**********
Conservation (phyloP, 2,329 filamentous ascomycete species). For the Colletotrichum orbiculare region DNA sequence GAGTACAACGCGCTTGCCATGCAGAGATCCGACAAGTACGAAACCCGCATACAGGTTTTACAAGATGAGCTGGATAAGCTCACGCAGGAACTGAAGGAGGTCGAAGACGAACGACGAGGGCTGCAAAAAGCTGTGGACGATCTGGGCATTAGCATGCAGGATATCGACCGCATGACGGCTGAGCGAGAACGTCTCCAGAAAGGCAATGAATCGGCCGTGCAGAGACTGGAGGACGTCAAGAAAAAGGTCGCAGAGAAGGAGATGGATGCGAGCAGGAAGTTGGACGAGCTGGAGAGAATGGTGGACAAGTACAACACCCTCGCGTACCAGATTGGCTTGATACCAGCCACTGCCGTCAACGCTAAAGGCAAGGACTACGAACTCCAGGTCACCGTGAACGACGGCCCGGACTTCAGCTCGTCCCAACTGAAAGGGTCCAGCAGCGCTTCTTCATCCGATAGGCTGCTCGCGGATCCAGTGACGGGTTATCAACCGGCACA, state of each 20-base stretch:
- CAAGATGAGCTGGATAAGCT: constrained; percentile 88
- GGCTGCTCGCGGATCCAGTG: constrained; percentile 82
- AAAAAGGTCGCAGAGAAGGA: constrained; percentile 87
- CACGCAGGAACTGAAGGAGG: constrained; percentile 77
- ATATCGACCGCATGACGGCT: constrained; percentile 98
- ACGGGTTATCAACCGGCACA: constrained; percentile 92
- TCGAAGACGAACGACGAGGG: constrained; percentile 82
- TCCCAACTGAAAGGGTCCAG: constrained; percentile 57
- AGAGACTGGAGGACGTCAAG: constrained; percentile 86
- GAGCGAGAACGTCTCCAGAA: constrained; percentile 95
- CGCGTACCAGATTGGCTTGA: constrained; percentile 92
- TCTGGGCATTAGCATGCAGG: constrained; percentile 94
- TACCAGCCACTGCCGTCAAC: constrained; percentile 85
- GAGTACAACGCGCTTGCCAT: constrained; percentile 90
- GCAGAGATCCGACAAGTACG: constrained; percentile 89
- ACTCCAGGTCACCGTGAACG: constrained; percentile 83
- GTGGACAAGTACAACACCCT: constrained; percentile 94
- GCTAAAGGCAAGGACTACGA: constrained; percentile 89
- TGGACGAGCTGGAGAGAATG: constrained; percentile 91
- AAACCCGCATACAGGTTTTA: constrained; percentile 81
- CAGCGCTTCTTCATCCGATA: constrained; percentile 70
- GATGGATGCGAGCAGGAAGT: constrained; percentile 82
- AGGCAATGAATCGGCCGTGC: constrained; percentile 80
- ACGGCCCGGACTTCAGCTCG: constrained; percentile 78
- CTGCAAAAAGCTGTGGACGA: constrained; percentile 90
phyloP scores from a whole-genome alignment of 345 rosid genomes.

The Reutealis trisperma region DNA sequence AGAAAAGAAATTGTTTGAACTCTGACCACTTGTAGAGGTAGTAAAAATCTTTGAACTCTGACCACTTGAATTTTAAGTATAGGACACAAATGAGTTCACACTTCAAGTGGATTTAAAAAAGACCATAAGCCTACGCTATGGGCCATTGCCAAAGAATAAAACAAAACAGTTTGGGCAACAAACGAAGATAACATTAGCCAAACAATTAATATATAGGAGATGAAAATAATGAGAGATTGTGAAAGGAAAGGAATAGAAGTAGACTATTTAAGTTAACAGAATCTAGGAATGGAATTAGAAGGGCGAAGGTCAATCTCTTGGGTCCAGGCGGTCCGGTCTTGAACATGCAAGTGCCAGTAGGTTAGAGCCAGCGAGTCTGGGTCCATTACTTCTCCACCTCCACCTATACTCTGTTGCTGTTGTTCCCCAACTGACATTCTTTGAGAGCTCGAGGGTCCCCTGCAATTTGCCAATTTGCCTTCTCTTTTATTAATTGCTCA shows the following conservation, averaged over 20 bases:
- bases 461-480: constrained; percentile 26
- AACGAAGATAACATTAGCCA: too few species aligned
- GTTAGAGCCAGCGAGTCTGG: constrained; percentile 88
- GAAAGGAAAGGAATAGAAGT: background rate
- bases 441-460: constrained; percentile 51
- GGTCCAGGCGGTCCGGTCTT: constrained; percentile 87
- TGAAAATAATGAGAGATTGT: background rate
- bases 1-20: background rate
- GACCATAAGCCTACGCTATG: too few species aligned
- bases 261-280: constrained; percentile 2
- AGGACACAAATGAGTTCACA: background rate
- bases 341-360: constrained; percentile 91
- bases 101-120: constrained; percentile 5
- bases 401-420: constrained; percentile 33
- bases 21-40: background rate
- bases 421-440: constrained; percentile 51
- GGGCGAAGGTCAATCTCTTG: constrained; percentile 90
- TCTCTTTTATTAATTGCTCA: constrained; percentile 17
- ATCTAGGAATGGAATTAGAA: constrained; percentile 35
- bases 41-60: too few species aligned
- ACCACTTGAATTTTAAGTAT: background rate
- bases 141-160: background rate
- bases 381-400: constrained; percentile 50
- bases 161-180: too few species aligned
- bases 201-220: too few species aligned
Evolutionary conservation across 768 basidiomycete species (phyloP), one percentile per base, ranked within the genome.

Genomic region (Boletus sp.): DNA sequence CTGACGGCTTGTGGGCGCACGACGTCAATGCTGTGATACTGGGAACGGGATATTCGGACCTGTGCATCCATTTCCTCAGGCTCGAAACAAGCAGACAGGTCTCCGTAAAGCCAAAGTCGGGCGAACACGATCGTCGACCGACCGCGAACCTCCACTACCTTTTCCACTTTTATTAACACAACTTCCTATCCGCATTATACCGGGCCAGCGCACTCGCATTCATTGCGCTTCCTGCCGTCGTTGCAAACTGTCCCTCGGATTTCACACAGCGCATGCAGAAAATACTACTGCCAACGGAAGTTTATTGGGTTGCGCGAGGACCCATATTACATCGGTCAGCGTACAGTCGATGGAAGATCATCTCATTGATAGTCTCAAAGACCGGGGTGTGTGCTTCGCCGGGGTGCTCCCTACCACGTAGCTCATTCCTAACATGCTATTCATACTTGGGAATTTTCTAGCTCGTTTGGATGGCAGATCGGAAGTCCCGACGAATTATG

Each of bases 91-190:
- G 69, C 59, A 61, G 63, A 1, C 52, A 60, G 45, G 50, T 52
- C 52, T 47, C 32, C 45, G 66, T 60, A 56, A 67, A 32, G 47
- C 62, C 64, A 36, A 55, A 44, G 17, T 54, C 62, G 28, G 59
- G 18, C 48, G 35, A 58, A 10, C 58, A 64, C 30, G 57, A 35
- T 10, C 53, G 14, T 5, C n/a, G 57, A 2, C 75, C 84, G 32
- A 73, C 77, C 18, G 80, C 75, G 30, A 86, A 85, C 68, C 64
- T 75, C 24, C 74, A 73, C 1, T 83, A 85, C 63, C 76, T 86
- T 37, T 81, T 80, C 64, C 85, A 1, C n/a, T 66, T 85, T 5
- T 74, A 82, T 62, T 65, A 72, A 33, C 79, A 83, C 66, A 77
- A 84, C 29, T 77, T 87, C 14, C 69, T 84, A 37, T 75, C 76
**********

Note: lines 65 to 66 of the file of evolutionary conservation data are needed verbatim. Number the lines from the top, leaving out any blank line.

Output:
- T 74, A 82, T 62, T 65, A 72, A 33, C 79, A 83, C 66, A 77
- A 84, C 29, T 77, T 87, C 14, C 69, T 84, A 37, T 75, C 76